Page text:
Interest rates, inflation, foreign exchange amongst others are factors to consider when making investment decisions in an economy.
Changes in these indicators directly and indirectly affect the performance of financial investments, especially the Ghana Stock Exchange (GSE) where various companies are listed.
We have however witnessed changes in the economic figures and news not having an impact on the GSE and vice versa partly because the sectors of the economy are not fully represented on stock market and the market not being efficient enough.
Out of 23 banks in Ghana, 8 are represented on the Ghana Stock Exchange, and these are the stocks that mainly dictate activities on the bourse.
In the year 2019, the Banking Sector had recorded the largest number of trades at 529 followed by the Distribution Sector at 203 and ICT 112.
The distribution sector is represented is by GOIL, Total Petroleum, Mechanical Lloyd and Produce Buying Company. GOIL recorded 83% of the number of trades while TOTAL recorded 17%. The rest did not record any trades. GOIL is ahead of TOTAL Petroleum because of their consistency in profitability and dividend payments.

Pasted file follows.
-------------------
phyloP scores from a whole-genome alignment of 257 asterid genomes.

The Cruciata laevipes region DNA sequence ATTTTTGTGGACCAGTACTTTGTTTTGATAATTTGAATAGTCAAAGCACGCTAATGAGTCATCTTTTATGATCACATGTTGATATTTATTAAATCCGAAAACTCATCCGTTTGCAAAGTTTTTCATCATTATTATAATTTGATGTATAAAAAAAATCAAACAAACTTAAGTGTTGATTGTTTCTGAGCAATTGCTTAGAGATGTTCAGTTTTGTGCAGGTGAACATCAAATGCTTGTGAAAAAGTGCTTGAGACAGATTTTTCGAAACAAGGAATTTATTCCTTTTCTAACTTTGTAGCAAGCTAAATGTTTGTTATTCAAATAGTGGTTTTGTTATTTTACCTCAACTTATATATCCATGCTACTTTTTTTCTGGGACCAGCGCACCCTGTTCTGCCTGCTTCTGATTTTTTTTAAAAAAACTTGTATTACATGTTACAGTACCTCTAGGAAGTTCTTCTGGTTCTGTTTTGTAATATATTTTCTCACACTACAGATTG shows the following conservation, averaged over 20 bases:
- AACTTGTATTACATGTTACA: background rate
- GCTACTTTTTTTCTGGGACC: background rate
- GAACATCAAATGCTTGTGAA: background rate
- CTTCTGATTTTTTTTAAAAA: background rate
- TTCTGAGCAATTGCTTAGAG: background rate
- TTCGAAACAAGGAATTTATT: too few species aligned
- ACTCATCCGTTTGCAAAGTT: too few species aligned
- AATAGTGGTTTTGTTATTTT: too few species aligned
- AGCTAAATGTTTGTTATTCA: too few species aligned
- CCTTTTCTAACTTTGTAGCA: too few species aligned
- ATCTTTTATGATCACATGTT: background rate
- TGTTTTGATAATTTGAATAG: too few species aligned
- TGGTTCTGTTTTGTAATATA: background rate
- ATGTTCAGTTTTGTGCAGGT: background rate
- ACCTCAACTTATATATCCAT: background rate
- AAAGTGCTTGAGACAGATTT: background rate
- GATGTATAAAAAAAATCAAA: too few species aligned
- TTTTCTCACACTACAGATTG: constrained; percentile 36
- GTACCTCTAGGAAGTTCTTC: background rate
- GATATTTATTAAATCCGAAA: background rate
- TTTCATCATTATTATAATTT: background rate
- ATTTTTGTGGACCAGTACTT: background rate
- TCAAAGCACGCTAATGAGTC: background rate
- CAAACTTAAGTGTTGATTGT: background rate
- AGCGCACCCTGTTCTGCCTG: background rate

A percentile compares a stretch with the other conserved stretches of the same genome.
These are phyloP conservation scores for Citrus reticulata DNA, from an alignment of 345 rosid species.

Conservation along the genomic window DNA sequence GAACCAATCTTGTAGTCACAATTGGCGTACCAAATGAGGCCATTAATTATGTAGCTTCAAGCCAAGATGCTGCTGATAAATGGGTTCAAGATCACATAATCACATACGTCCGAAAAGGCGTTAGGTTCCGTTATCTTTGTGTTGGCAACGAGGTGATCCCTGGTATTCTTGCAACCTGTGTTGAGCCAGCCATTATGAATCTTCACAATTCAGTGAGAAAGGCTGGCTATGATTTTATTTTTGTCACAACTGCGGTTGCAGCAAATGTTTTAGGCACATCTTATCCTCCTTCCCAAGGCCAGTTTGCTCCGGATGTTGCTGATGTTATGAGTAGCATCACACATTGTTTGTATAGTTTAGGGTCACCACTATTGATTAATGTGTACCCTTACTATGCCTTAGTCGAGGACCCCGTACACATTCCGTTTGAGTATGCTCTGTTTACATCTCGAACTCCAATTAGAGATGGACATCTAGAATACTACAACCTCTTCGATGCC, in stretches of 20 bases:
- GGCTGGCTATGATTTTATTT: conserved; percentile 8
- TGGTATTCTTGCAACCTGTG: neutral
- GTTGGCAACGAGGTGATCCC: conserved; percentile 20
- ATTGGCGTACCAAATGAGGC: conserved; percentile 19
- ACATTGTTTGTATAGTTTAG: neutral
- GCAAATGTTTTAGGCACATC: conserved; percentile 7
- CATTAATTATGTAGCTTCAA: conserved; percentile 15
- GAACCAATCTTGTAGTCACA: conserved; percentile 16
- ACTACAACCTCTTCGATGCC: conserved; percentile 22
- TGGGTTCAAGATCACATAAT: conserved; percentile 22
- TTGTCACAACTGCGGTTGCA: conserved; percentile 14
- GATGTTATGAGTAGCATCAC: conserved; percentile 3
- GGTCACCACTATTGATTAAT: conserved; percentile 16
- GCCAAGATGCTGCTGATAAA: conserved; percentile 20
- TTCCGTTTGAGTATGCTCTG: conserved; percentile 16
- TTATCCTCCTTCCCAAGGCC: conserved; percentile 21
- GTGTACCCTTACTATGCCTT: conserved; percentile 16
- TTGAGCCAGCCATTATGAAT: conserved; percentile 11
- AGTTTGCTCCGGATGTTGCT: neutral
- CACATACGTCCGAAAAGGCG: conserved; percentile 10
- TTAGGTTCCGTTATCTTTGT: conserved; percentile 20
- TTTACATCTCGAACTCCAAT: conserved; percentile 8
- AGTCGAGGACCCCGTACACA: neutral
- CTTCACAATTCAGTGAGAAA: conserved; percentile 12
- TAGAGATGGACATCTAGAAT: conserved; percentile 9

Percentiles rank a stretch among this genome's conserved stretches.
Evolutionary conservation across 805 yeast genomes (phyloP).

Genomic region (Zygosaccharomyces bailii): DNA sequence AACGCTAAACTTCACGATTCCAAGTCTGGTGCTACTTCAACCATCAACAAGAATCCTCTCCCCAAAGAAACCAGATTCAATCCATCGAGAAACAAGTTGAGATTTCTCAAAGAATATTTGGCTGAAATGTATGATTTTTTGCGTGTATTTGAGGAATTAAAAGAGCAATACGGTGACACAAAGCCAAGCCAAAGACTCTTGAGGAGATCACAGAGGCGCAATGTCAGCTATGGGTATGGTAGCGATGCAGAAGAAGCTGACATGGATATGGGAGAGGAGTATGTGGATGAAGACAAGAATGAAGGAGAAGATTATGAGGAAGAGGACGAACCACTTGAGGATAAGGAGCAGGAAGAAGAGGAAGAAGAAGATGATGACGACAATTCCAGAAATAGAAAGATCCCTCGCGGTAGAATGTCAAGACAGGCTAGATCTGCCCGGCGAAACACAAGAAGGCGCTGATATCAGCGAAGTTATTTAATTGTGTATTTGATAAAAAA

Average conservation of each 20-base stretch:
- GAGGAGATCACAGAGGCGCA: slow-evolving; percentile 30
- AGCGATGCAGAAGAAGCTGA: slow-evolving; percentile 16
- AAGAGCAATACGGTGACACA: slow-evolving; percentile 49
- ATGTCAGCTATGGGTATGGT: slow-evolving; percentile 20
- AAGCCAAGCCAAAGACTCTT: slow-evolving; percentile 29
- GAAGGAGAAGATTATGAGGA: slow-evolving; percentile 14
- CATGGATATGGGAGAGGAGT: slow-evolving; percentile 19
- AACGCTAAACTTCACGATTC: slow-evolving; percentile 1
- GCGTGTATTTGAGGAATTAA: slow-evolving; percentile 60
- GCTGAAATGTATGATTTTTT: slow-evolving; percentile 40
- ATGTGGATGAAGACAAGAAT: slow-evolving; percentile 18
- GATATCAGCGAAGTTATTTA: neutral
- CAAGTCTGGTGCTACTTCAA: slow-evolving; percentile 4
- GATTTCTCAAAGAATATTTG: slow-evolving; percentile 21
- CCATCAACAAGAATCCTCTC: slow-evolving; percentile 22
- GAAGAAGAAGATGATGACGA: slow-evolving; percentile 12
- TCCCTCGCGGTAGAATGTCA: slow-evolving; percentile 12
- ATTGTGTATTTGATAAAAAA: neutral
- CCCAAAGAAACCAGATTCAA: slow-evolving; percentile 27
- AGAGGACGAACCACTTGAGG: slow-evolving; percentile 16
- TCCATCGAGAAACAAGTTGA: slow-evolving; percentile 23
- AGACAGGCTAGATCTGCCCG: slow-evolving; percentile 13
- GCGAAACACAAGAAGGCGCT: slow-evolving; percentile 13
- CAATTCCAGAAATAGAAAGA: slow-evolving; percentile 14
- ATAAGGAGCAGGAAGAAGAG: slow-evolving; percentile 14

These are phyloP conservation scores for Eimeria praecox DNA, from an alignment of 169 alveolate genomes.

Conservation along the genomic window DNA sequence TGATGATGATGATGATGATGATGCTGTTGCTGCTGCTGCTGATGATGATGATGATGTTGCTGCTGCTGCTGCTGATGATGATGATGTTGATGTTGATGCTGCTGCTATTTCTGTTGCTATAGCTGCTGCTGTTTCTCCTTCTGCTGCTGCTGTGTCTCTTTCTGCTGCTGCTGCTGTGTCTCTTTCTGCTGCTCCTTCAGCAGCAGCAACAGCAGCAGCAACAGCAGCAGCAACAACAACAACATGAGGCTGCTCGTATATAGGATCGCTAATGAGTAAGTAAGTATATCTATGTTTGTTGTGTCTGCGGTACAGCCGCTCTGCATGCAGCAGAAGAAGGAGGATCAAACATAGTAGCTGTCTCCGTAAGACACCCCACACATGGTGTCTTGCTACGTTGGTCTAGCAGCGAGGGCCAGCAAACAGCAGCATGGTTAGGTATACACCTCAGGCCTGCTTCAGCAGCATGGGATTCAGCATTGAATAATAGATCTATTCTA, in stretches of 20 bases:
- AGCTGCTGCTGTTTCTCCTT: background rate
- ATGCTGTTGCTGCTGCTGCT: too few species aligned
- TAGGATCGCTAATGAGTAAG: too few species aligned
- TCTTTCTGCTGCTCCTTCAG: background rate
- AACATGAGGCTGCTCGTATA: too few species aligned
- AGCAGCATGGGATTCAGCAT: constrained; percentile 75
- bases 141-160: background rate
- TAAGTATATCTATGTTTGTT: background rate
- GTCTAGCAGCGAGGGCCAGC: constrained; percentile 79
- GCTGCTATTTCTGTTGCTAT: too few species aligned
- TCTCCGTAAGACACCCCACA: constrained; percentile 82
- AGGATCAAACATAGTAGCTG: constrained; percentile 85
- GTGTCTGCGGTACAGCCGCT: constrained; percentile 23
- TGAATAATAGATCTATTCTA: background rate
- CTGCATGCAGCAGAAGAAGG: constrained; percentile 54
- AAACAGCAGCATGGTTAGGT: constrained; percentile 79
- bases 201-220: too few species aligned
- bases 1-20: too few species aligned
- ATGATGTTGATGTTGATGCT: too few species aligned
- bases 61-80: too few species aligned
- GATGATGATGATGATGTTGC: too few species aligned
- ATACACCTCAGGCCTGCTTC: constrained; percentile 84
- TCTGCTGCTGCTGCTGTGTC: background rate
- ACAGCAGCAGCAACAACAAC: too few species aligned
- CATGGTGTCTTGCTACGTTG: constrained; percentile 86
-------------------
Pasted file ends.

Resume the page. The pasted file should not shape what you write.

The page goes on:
|SECTOR||VOLUME TRADED||VALUE TRADED (GH ¢)||NO. OF TRADES|
|FOOD AND BEVERAGE||13,831||57,654.04||42|
The food and beverage sector which is mostly led by Fan Milk Ltd recorded 98% of total trades on the GSE against 2% by Guinness Ghana Ltd. The increase in trades by Fan Milk is due to increase in sales and revenue over the period.